Charity in Islam
Giving money to the poor is an emblem of Islam and a sunnah of the Prophet Muhammad (Allah bless him and give him peace). He was never asked for anything, except that he gave it, and he would give without fearing poverty. People said that he was more generous than the “sent wind” that brings the rain clouds.
Every wealthy adult Muslim must give 2.5% of his or her wealth in charity every year. Allah says: “O you who believe! Spend out of what We have given you” (2:254). This is the least charity a Muslim must give every year.
To benefit from the charity you give it is important to keep certain things in mind that will lead to good in this world the next.
Giving in secret
Allah says, “If you give charity openly then what a good thing it is; and if you give to beggars hidingly it is better for you than every thing, and He will remove some of your sins. And Allah is Aware of what you do.” (Qur’an 2:271).
For a Muslim, charity is given to stave off miserliness and to draw nearer to Allah, if instead the donor seeks fame, then the act of charity becomes worthless.
Giving in secret is often better for the donor since it protects against insincerity, and it is better for the recipient as it maintains his dignity.
Sometimes it is better to give charity publicly, so that others will also do the same. However, you must be on guard against any hypocritical notions.
Another danger of this is offending the dignity of the poor person. It may be hurtful to him to be seen to be needy.
Scholars say that if someone is asking for charity publicly, there is no need to worry about offending him by also giving publicly.
Avoid taunting and hurting
Any good you have earned by giving in charity can be wiped away by taunting and hurting the recipient.
Allah said, “O believers! Void not your charities by boasting of your favours conferred and injuring, like him who spent his wealth for showing to people and believes not in Allah and Last Day. Then the example of him is like that of a smooth rock on which is dust of earth; now a heavy rain fell upon it leaving it a bare stone. They shall have no control on anything of what they have earned and Allah guides not the infidels.”
Taunting is to remind a person of a favour you did to them, while hurting them is making it known to others.
Some scholars say that taunting means to take advantage of a person you donated money to, and hurting them is to make them feel ashamed of their poverty.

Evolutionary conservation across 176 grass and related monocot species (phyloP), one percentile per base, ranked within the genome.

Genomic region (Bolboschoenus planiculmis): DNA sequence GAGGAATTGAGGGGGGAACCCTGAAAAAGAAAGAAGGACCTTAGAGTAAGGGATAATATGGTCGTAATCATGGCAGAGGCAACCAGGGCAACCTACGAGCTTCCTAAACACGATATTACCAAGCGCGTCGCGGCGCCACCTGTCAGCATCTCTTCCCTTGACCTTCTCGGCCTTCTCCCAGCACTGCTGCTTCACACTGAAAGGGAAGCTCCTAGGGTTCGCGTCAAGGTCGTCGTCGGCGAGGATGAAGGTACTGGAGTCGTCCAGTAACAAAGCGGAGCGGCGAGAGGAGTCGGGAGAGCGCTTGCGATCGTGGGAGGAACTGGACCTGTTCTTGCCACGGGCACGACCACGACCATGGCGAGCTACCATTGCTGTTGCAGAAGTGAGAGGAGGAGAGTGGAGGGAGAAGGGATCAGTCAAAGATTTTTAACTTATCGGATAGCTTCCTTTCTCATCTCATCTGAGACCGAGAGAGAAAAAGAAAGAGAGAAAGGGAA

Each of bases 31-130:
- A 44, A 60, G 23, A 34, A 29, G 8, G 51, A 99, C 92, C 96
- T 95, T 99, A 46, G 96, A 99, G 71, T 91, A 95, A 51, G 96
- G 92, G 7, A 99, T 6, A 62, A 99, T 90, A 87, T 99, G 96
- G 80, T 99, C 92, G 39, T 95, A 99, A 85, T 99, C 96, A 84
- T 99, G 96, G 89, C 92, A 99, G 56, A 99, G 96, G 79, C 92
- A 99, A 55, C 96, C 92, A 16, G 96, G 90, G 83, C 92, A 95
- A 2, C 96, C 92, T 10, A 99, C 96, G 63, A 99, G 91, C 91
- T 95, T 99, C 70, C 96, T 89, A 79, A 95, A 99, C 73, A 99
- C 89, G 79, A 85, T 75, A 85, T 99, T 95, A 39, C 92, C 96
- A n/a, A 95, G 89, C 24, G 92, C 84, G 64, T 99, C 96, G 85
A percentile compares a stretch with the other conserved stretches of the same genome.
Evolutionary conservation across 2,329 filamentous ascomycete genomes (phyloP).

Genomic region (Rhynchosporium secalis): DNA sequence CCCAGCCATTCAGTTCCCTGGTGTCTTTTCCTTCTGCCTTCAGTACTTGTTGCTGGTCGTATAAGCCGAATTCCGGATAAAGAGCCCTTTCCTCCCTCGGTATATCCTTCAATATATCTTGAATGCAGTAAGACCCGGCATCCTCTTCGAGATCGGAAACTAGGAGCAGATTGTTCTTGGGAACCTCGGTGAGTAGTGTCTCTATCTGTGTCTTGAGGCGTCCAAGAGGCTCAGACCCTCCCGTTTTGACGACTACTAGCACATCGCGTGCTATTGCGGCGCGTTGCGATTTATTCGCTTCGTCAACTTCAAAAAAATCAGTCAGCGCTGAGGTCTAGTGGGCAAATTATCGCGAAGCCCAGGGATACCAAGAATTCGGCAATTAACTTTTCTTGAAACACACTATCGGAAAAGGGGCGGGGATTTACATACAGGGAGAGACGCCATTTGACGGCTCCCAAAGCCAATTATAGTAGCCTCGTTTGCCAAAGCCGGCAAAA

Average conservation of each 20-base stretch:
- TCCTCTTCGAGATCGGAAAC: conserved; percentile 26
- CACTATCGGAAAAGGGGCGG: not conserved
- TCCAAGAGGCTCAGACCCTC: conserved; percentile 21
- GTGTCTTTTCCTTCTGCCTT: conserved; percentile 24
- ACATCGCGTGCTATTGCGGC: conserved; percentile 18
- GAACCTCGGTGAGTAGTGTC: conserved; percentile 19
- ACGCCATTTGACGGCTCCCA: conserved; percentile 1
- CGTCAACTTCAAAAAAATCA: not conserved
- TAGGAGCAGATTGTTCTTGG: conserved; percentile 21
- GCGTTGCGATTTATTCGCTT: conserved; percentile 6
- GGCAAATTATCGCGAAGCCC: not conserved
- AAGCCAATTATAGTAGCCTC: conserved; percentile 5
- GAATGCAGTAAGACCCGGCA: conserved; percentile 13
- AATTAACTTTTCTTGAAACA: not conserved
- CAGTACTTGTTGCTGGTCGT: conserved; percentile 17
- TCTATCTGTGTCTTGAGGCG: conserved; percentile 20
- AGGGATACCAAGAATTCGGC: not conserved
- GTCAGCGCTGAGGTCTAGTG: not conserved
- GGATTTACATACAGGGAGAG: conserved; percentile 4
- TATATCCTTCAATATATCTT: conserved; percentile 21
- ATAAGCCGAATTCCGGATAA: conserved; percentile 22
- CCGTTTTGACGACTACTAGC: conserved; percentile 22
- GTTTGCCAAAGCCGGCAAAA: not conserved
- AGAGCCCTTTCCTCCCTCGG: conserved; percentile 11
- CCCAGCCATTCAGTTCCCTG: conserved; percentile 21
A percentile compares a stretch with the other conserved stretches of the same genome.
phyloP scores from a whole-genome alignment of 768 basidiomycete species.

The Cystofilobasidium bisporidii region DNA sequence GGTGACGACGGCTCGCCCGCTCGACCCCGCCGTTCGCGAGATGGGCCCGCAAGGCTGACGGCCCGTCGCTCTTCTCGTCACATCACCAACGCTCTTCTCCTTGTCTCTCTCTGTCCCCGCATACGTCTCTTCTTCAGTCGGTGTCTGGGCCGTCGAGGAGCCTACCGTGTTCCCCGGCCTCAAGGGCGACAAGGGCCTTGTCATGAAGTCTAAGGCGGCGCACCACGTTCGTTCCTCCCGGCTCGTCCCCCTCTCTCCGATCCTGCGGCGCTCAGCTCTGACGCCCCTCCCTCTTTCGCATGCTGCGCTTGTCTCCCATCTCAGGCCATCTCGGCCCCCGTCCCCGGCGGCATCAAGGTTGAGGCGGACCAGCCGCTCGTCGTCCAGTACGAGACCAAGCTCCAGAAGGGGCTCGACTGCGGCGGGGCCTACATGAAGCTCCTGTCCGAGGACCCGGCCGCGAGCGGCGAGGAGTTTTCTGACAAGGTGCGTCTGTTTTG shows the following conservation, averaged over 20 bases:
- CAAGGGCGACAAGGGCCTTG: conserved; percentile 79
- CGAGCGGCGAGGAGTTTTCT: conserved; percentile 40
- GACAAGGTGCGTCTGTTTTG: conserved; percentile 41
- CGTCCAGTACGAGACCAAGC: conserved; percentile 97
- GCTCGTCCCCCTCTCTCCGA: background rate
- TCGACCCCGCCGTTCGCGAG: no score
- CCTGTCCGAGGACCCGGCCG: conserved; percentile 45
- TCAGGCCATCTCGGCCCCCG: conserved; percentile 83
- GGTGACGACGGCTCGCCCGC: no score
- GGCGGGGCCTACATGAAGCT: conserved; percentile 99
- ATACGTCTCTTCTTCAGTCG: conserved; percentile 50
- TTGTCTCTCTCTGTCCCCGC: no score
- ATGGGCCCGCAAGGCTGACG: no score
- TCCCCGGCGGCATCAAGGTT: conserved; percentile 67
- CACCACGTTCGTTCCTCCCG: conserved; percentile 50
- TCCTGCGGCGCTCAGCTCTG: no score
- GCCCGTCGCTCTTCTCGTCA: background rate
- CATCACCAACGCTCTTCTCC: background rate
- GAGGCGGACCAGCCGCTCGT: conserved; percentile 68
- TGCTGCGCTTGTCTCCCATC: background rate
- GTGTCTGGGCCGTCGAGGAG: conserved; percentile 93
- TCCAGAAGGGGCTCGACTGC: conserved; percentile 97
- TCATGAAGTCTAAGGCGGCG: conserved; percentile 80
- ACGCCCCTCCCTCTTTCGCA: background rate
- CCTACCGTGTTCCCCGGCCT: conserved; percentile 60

Another view is that taunting is to make your charity an excuse for behaving arrogantly.
The cure for this is to remember that giving charity is to give what is due to Allah, as He has made it obligatory to give zakat.
It is important to think little of your donation in order to avoid pride which will make your good deed worthless.
Zakat is only a small percentage of your wealth, and to give only this is to be content with giving the bare minimum.
Even if you give more in addition to your zakat, it would be better to look instead at the amount of wealth you are withholding, rather than at what you are giving with pride.
Give of what is good
Charity should be taken from the best of your wealth, and from what is dearest to you. Giving in charity is like giving to Allah Most High, and so only give Him what is good.
Allah says: “O believers! Give something of your pure earnings and of what We produce from the earth for you; and intend not to give especially vile of it, whereas if you get of it, you will not accept unless you close your eyes in it. And know that Allah is free of all wants, Praiseworthy.” (Quran 2:267).
If the money you donate has been acquired dishonestly, it cannot be considered a good deed.
Ongoing charity (Sadaqa Jariya)
The best charity is that which continuously benefits people, such as helping to build a school, a clinic, or a water supply system, or helping a poor person start up his own business.
The Messenger of Allah (Allah bless him and give him peace) said: “When a person dies, his works end, except for three: ongoing charity, knowledge that is benefited from, and a righteous child who prays for him.” [Muslim, Tirmidhi]
This means that any good you do that benefits people even after you die will count for you.
The charity of the Companions
The Companions were also known for their immense generosity. According to some exegetes of the Qur’an, Ali ibn Abi Talib and his wife, Fatima al-Zahra fasted for three days and each day they gave all the food they had in charity.
Allah revealed a verse of Qur’an about them “And they feed, for love of Him, the poor. The orphan and the prisoner.” (Qur’an 76:8)
Other Companions, like Ka’b ibn Malik and Sa’d ibn Abi Waqqas would have given all their wealth in charity, except that the Prophet (Allah bless him and give him peace) told them to keep a portion for themselves and families [Bukhari, Muslim]
The allure of hoarding up wealth
Man is attracted to wealth and is always in danger of becoming a miser. Allah says: “Adorned for men is the love of these lusts, women and children and the stored up heaps of gold and silver and branded horses and cattle and crops. This is the capital of living world; and it is Allah with Whom there is an excellent destination” (3:14).
There is nothing wrong in being wealthy but it is important to avoid being greedy and miserly. The Messenger of Allah (Allah bless him and give him peace) said: “No doubt this wealth is sweet and green. Blessed is the wealth of a Muslim, from which he gives to the poor, the orphans, and needy travellers [Bukhari, Muslim].
He also said: “This worldly wealth is [like] green and sweet [fruit], and whoever takes it without greed, Allah will bless it for him, but whoever takes it with greed, Allah will not bless it for him, and he will be like the one who eats but is never satisfied” [Bukhari, Muslim].